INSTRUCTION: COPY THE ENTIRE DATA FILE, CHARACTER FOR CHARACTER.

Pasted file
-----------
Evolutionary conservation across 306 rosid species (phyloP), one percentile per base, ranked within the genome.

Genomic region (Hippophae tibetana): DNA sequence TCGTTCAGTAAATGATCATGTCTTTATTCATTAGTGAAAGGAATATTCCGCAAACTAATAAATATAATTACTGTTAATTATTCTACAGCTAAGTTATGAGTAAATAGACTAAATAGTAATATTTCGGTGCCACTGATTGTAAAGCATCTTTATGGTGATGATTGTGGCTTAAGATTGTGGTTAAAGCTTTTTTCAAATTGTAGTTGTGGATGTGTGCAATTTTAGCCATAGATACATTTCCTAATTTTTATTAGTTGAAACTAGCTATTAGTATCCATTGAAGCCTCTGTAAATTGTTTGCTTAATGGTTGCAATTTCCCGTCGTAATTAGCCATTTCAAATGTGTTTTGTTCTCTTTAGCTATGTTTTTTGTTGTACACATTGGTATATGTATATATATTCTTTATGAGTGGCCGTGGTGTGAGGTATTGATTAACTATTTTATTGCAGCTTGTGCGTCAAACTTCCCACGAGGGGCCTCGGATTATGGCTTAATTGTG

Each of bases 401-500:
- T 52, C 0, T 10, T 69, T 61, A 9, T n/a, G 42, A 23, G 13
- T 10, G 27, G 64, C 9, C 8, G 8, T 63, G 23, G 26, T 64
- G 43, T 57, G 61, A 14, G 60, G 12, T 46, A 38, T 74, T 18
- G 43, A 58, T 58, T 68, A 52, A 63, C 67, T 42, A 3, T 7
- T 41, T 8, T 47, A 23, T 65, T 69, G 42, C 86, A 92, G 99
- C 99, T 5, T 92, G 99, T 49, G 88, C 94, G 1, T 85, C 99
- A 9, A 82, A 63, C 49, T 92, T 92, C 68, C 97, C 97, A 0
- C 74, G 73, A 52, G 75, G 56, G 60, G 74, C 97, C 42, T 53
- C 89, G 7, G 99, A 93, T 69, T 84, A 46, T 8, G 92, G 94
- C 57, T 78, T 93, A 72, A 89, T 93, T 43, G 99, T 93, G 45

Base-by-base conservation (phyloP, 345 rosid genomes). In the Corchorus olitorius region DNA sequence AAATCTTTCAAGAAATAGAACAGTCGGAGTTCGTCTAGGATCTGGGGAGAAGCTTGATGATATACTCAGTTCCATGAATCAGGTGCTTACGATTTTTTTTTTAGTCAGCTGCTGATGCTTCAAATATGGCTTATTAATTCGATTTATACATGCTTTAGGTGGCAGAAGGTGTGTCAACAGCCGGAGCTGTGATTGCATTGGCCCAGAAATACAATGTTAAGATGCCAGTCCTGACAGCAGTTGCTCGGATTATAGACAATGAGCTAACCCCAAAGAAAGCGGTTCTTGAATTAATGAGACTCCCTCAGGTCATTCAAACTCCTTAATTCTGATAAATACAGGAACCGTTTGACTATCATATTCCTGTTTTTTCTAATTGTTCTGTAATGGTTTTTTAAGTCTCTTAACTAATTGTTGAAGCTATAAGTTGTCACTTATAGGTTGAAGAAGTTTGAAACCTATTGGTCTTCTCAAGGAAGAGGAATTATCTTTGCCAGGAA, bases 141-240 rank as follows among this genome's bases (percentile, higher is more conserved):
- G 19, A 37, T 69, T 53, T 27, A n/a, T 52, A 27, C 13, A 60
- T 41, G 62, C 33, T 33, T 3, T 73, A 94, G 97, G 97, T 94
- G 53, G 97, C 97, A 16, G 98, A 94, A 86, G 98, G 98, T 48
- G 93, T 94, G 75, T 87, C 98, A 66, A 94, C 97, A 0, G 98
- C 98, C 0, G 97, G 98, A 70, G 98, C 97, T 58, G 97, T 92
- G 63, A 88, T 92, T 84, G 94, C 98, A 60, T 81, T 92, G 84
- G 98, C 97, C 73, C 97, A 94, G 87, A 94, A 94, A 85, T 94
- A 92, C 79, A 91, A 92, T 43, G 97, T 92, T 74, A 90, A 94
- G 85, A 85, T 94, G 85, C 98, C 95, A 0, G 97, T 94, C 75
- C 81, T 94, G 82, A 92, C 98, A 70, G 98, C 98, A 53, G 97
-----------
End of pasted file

Evolutionary conservation across 306 rosid species (phyloP), one percentile per base, ranked within the genome.

Genomic region (Hippophae tibetana): DNA sequence TCGTTCAGTAAATGATCATGTCTTTATTCATTAGTGAAAGGAATATTCCGCAAACTAATAAATATAATTACTGTTAATTATTCTACAGCTAAGTTATGAGTAAATAGACTAAATAGTAATATTTCGGTGCCACTGATTGTAAAGCATCTTTATGGTGATGATTGTGGCTTAAGATTGTGGTTAAAGCTTTTTTCAAATTGTAGTTGTGGATGTGTGCAATTTTAGCCATAGATACATTTCCTAATTTTTATTAGTTGAAACTAGCTATTAGTATCCATTGAAGCCTCTGTAAATTGTTTGCTTAATGGTTGCAATTTCCCGTCGTAATTAGCCATTTCAAATGTGTTTTGTTCTCTTTAGCTATGTTTTTTGTTGTACACATTGGTATATGTATATATATTCTTTATGAGTGGCCGTGGTGTGAGGTATTGATTAACTATTTTATTGCAGCTTGTGCGTCAAACTTCCCACGAGGGGCCTCGGATTATGGCTTAATTGTG

Each of bases 401-500:
- T 52, C 0, T 10, T 69, T 61, A 9, T n/a, G 42, A 23, G 13
- T 10, G 27, G 64, C 9, C 8, G 8, T 63, G 23, G 26, T 64
- G 43, T 57, G 61, A 14, G 60, G 12, T 46, A 38, T 74, T 18
- G 43, A 58, T 58, T 68, A 52, A 63, C 67, T 42, A 3, T 7
- T 41, T 8, T 47, A 23, T 65, T 69, G 42, C 86, A 92, G 99
- C 99, T 5, T 92, G 99, T 49, G 88, C 94, G 1, T 85, C 99
- A 9, A 82, A 63, C 49, T 92, T 92, C 68, C 97, C 97, A 0
- C 74, G 73, A 52, G 75, G 56, G 60, G 74, C 97, C 42, T 53
- C 89, G 7, G 99, A 93, T 69, T 84, A 46, T 8, G 92, G 94
- C 57, T 78, T 93, A 72, A 89, T 93, T 43, G 99, T 93, G 45

Base-by-base conservation (phyloP, 345 rosid genomes). In the Corchorus olitorius region DNA sequence AAATCTTTCAAGAAATAGAACAGTCGGAGTTCGTCTAGGATCTGGGGAGAAGCTTGATGATATACTCAGTTCCATGAATCAGGTGCTTACGATTTTTTTTTTAGTCAGCTGCTGATGCTTCAAATATGGCTTATTAATTCGATTTATACATGCTTTAGGTGGCAGAAGGTGTGTCAACAGCCGGAGCTGTGATTGCATTGGCCCAGAAATACAATGTTAAGATGCCAGTCCTGACAGCAGTTGCTCGGATTATAGACAATGAGCTAACCCCAAAGAAAGCGGTTCTTGAATTAATGAGACTCCCTCAGGTCATTCAAACTCCTTAATTCTGATAAATACAGGAACCGTTTGACTATCATATTCCTGTTTTTTCTAATTGTTCTGTAATGGTTTTTTAAGTCTCTTAACTAATTGTTGAAGCTATAAGTTGTCACTTATAGGTTGAAGAAGTTTGAAACCTATTGGTCTTCTCAAGGAAGAGGAATTATCTTTGCCAGGAA, bases 141-240 rank as follows among this genome's bases (percentile, higher is more conserved):
- G 19, A 37, T 69, T 53, T 27, A n/a, T 52, A 27, C 13, A 60
- T 41, G 62, C 33, T 33, T 3, T 73, A 94, G 97, G 97, T 94
- G 53, G 97, C 97, A 16, G 98, A 94, A 86, G 98, G 98, T 48
- G 93, T 94, G 75, T 87, C 98, A 66, A 94, C 97, A 0, G 98
- C 98, C 0, G 97, G 98, A 70, G 98, C 97, T 58, G 97, T 92
- G 63, A 88, T 92, T 84, G 94, C 98, A 60, T 81, T 92, G 84
- G 98, C 97, C 73, C 97, A 94, G 87, A 94, A 94, A 85, T 94
- A 92, C 79, A 91, A 92, T 43, G 97, T 92, T 74, A 90, A 94
- G 85, A 85, T 94, G 85, C 98, C 95, A 0, G 97, T 94, C 75
- C 81, T 94, G 82, A 92, C 98, A 70, G 98, C 98, A 53, G 97